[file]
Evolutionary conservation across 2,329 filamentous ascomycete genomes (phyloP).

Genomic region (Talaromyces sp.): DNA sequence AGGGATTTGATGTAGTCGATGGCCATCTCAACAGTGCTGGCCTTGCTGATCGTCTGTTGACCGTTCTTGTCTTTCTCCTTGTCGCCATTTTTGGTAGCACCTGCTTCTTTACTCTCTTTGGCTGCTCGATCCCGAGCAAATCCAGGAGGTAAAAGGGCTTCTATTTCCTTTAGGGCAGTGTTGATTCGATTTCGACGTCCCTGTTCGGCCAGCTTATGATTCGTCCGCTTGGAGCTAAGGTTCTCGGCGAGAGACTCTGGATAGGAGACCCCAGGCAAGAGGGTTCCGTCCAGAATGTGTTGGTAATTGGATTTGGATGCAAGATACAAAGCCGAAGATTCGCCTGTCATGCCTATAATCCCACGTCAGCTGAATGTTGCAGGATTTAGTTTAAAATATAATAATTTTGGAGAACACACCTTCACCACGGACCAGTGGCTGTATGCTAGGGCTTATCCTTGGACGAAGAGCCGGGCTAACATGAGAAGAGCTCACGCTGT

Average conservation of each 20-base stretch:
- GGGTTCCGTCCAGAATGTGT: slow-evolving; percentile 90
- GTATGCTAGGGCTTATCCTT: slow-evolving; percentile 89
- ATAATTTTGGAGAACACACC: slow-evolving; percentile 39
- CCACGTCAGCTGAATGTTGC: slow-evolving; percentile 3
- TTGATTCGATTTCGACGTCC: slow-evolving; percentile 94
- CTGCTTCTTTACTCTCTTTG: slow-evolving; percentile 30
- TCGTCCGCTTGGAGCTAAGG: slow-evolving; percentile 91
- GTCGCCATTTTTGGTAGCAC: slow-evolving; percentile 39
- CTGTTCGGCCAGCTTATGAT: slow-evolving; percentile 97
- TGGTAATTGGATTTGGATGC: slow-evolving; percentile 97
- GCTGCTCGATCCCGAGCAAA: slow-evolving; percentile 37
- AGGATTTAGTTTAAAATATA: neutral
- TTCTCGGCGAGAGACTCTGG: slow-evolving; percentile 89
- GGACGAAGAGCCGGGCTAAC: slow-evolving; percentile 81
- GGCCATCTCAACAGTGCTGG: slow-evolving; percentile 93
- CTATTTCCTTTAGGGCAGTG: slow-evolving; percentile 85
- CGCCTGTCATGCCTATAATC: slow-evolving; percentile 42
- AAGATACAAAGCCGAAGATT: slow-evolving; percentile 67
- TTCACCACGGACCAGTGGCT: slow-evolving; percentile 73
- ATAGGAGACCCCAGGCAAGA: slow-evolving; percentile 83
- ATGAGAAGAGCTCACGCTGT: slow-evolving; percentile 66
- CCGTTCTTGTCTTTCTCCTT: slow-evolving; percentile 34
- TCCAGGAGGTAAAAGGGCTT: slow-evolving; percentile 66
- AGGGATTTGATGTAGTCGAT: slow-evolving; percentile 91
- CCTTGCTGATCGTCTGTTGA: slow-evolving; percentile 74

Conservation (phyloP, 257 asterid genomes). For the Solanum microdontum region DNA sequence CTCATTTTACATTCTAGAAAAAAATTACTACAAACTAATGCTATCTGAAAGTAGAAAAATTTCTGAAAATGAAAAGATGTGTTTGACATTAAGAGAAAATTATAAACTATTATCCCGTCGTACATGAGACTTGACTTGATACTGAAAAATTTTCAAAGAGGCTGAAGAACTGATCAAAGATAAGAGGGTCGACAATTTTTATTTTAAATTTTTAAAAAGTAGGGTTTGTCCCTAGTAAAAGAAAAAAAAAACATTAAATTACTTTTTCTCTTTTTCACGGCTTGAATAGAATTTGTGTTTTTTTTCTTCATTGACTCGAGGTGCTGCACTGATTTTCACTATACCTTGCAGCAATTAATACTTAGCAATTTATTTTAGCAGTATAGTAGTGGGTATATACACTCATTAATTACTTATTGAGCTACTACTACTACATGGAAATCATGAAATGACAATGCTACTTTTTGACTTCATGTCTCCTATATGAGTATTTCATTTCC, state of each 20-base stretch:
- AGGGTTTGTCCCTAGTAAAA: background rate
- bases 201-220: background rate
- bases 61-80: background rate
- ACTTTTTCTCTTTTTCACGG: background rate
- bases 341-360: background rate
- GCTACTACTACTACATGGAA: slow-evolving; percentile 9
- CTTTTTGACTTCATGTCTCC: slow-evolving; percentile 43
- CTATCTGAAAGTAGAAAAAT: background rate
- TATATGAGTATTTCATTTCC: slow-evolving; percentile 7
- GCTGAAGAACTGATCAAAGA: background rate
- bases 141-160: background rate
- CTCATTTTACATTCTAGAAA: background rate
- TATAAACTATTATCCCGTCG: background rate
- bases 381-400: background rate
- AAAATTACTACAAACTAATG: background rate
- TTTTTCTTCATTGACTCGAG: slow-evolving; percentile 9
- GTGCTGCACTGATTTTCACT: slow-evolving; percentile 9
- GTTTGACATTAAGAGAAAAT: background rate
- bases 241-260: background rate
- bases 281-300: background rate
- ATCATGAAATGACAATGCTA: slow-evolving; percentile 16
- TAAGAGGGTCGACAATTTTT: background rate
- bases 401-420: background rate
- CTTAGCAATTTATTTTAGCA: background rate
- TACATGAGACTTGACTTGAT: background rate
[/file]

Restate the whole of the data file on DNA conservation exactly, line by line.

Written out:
Evolutionary conservation across 2,329 filamentous ascomycete genomes (phyloP).

Genomic region (Talaromyces sp.): DNA sequence AGGGATTTGATGTAGTCGATGGCCATCTCAACAGTGCTGGCCTTGCTGATCGTCTGTTGACCGTTCTTGTCTTTCTCCTTGTCGCCATTTTTGGTAGCACCTGCTTCTTTACTCTCTTTGGCTGCTCGATCCCGAGCAAATCCAGGAGGTAAAAGGGCTTCTATTTCCTTTAGGGCAGTGTTGATTCGATTTCGACGTCCCTGTTCGGCCAGCTTATGATTCGTCCGCTTGGAGCTAAGGTTCTCGGCGAGAGACTCTGGATAGGAGACCCCAGGCAAGAGGGTTCCGTCCAGAATGTGTTGGTAATTGGATTTGGATGCAAGATACAAAGCCGAAGATTCGCCTGTCATGCCTATAATCCCACGTCAGCTGAATGTTGCAGGATTTAGTTTAAAATATAATAATTTTGGAGAACACACCTTCACCACGGACCAGTGGCTGTATGCTAGGGCTTATCCTTGGACGAAGAGCCGGGCTAACATGAGAAGAGCTCACGCTGT

Average conservation of each 20-base stretch:
- GGGTTCCGTCCAGAATGTGT: slow-evolving; percentile 90
- GTATGCTAGGGCTTATCCTT: slow-evolving; percentile 89
- ATAATTTTGGAGAACACACC: slow-evolving; percentile 39
- CCACGTCAGCTGAATGTTGC: slow-evolving; percentile 3
- TTGATTCGATTTCGACGTCC: slow-evolving; percentile 94
- CTGCTTCTTTACTCTCTTTG: slow-evolving; percentile 30
- TCGTCCGCTTGGAGCTAAGG: slow-evolving; percentile 91
- GTCGCCATTTTTGGTAGCAC: slow-evolving; percentile 39
- CTGTTCGGCCAGCTTATGAT: slow-evolving; percentile 97
- TGGTAATTGGATTTGGATGC: slow-evolving; percentile 97
- GCTGCTCGATCCCGAGCAAA: slow-evolving; percentile 37
- AGGATTTAGTTTAAAATATA: neutral
- TTCTCGGCGAGAGACTCTGG: slow-evolving; percentile 89
- GGACGAAGAGCCGGGCTAAC: slow-evolving; percentile 81
- GGCCATCTCAACAGTGCTGG: slow-evolving; percentile 93
- CTATTTCCTTTAGGGCAGTG: slow-evolving; percentile 85
- CGCCTGTCATGCCTATAATC: slow-evolving; percentile 42
- AAGATACAAAGCCGAAGATT: slow-evolving; percentile 67
- TTCACCACGGACCAGTGGCT: slow-evolving; percentile 73
- ATAGGAGACCCCAGGCAAGA: slow-evolving; percentile 83
- ATGAGAAGAGCTCACGCTGT: slow-evolving; percentile 66
- CCGTTCTTGTCTTTCTCCTT: slow-evolving; percentile 34
- TCCAGGAGGTAAAAGGGCTT: slow-evolving; percentile 66
- AGGGATTTGATGTAGTCGAT: slow-evolving; percentile 91
- CCTTGCTGATCGTCTGTTGA: slow-evolving; percentile 74

Conservation (phyloP, 257 asterid genomes). For the Solanum microdontum region DNA sequence CTCATTTTACATTCTAGAAAAAAATTACTACAAACTAATGCTATCTGAAAGTAGAAAAATTTCTGAAAATGAAAAGATGTGTTTGACATTAAGAGAAAATTATAAACTATTATCCCGTCGTACATGAGACTTGACTTGATACTGAAAAATTTTCAAAGAGGCTGAAGAACTGATCAAAGATAAGAGGGTCGACAATTTTTATTTTAAATTTTTAAAAAGTAGGGTTTGTCCCTAGTAAAAGAAAAAAAAAACATTAAATTACTTTTTCTCTTTTTCACGGCTTGAATAGAATTTGTGTTTTTTTTCTTCATTGACTCGAGGTGCTGCACTGATTTTCACTATACCTTGCAGCAATTAATACTTAGCAATTTATTTTAGCAGTATAGTAGTGGGTATATACACTCATTAATTACTTATTGAGCTACTACTACTACATGGAAATCATGAAATGACAATGCTACTTTTTGACTTCATGTCTCCTATATGAGTATTTCATTTCC, state of each 20-base stretch:
- AGGGTTTGTCCCTAGTAAAA: background rate
- bases 201-220: background rate
- bases 61-80: background rate
- ACTTTTTCTCTTTTTCACGG: background rate
- bases 341-360: background rate
- GCTACTACTACTACATGGAA: slow-evolving; percentile 9
- CTTTTTGACTTCATGTCTCC: slow-evolving; percentile 43
- CTATCTGAAAGTAGAAAAAT: background rate
- TATATGAGTATTTCATTTCC: slow-evolving; percentile 7
- GCTGAAGAACTGATCAAAGA: background rate
- bases 141-160: background rate
- CTCATTTTACATTCTAGAAA: background rate
- TATAAACTATTATCCCGTCG: background rate
- bases 381-400: background rate
- AAAATTACTACAAACTAATG: background rate
- TTTTTCTTCATTGACTCGAG: slow-evolving; percentile 9
- GTGCTGCACTGATTTTCACT: slow-evolving; percentile 9
- GTTTGACATTAAGAGAAAAT: background rate
- bases 241-260: background rate
- bases 281-300: background rate
- ATCATGAAATGACAATGCTA: slow-evolving; percentile 16
- TAAGAGGGTCGACAATTTTT: background rate
- bases 401-420: background rate
- CTTAGCAATTTATTTTAGCA: background rate
- TACATGAGACTTGACTTGAT: background rate